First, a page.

Thoughts on Remote Station dependencies in Emergency Use

Whether Emcomm, Freecomm, or just for personal use, can a radio amateur depend on a remote station when the “chips are down?”

There are some compelling reasons that a remote station would be a useful tool in an emergency.  Whether it is to access a station unaffected by a localized emergency event, whether it is to gain a high performance remote station’s capabilities while being relatively mobile, through concepts like minimizing personal risk through DF (direction finding) & retaliation in a confrontational emergency – there are dozens of rationales making access to a remote station a consideration. Personally I find the idea a single operator might be able to access any one of several remote stations compelling.

By definition remoting a station requires the operator to establish a link from their location to the remote station.  While there are several types of connections available the contemporary remote station depends largely on internet connectivity to create the “bridge” between the operator and the remote station.

I’d like to talk about this ‘internet bridge’ in general reliability terms.

Robustness, Reliability and Latency are the keywords to define what works best.  Most Robust, Most Reliable and Lowest Stable Latency are the goals we need for an effective remote operation.

All current solutions depend on our operator to remote station bridge traversing multiple internet connections.

Often the most Robust, Reliable and Lowest Latency is technically complex and involved.

Largely solutions fall into a couple classes:

  • Direct Login – where the operator directly does a login to the remote station.  These are fairly simple, but often have data throughput issues and often require dedicated hardware at both ends.  The setups may be technically more challenging than any challenge in actual use.  (Geeky to configure, but easier to run later.)


  • VPN Tunnel – where an internet tunnel is created between the operator and the remote station.  These are more complex to setup, often requiring special software/hardware, but largely are workable.  A lot of folk find this solution more Geeky than they are ready to undertake.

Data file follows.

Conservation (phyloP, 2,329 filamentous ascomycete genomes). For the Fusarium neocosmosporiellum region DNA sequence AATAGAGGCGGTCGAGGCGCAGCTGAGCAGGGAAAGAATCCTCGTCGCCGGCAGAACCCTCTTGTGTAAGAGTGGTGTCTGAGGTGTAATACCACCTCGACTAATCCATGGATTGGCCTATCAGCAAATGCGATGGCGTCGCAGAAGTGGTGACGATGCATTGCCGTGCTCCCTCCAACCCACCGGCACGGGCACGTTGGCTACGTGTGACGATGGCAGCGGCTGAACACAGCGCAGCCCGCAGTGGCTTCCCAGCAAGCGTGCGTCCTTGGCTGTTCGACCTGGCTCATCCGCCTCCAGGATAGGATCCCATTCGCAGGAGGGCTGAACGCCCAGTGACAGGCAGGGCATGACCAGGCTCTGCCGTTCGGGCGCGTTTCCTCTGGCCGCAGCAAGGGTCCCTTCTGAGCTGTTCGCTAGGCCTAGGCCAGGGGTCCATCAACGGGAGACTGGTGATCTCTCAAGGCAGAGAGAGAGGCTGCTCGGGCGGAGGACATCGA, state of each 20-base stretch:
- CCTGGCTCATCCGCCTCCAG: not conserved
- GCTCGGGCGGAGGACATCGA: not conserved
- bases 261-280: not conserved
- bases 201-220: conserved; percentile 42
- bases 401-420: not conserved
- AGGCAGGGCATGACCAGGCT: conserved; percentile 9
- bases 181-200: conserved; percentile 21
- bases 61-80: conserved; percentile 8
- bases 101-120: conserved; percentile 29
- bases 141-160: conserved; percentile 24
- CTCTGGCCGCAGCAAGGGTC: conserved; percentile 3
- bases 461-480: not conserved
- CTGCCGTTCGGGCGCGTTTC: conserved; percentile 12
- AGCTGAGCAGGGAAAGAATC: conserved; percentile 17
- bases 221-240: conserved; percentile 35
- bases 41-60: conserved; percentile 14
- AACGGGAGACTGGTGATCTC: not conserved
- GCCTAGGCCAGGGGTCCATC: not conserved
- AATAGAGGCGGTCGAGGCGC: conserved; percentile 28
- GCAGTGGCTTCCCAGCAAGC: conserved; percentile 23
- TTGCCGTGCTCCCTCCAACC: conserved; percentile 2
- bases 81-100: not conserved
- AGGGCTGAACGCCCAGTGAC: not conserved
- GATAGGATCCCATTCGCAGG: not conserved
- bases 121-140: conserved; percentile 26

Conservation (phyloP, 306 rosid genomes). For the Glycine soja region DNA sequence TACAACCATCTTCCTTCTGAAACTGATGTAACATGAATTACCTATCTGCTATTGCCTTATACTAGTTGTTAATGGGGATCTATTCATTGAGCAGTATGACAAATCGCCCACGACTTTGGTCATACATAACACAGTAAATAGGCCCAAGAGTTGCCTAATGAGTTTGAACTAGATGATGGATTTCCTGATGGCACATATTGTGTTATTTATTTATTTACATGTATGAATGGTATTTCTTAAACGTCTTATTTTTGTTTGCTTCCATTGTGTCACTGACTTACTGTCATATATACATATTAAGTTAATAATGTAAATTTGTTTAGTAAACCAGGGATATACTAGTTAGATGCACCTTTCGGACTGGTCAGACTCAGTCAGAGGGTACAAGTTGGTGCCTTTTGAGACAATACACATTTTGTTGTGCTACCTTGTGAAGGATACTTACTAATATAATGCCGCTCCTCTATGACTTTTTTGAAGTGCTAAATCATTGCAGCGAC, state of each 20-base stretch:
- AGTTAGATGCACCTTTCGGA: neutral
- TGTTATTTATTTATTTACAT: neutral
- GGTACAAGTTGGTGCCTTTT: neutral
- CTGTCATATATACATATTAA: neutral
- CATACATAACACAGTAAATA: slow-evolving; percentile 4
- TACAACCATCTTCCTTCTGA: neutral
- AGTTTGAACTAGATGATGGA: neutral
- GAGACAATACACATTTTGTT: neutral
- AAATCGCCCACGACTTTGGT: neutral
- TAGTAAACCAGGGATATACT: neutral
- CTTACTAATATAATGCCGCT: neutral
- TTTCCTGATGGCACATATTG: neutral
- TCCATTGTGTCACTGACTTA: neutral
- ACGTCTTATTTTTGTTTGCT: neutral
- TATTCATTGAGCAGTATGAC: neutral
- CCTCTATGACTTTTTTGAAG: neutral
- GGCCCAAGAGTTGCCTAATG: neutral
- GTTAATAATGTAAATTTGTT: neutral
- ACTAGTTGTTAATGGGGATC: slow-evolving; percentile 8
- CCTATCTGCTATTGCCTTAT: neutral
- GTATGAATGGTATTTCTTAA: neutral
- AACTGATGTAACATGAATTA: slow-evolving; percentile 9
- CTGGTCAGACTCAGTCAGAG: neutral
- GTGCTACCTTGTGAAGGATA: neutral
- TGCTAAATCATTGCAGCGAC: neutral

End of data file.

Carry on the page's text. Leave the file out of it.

• Brokered Connections – basically allows the ease of an Direct Login brokering behind the scenes the advantages of a VPN Tunnel.  Basically the operator (and radios at the remote station) end up all connected to a server service that then gets the operator and remote station pushed off to their own VPN.  When they want to renegotiate a new connection the server service is called back in to handle those new negotiations.  Actual traffic doesn’t pass through the server service (that would be wasteful and add too much latency) but the service provides some levels of overwatch.  FlexRadio’s SmartLink is the widest known amateur radio Broker Connection product.

Some solutions require the remote station to have a computer interfacing towards the wider internet, others allow station components to interface directly to the internet.

The remote station interface computer can range from a separate PC class machine to a dedicated processor integral in perhaps a router (thinking VPN here folks) or even a board-type computer like a dedicated Raspberry-Pi acting as the interface.

If you visualize this remote station to operator ‘bridge’ from end to end, many components are single, dedicated, unique to that ‘bridge.’  These are often called “single points of failure,” meaning that if they fail the entire system will fail.  You can do a lot of research on “single points of failure” and suggest searching on it (you might want to use the “SPOF” shorthand and “single point of failure mitigation” to get a start on analysis/solutions.)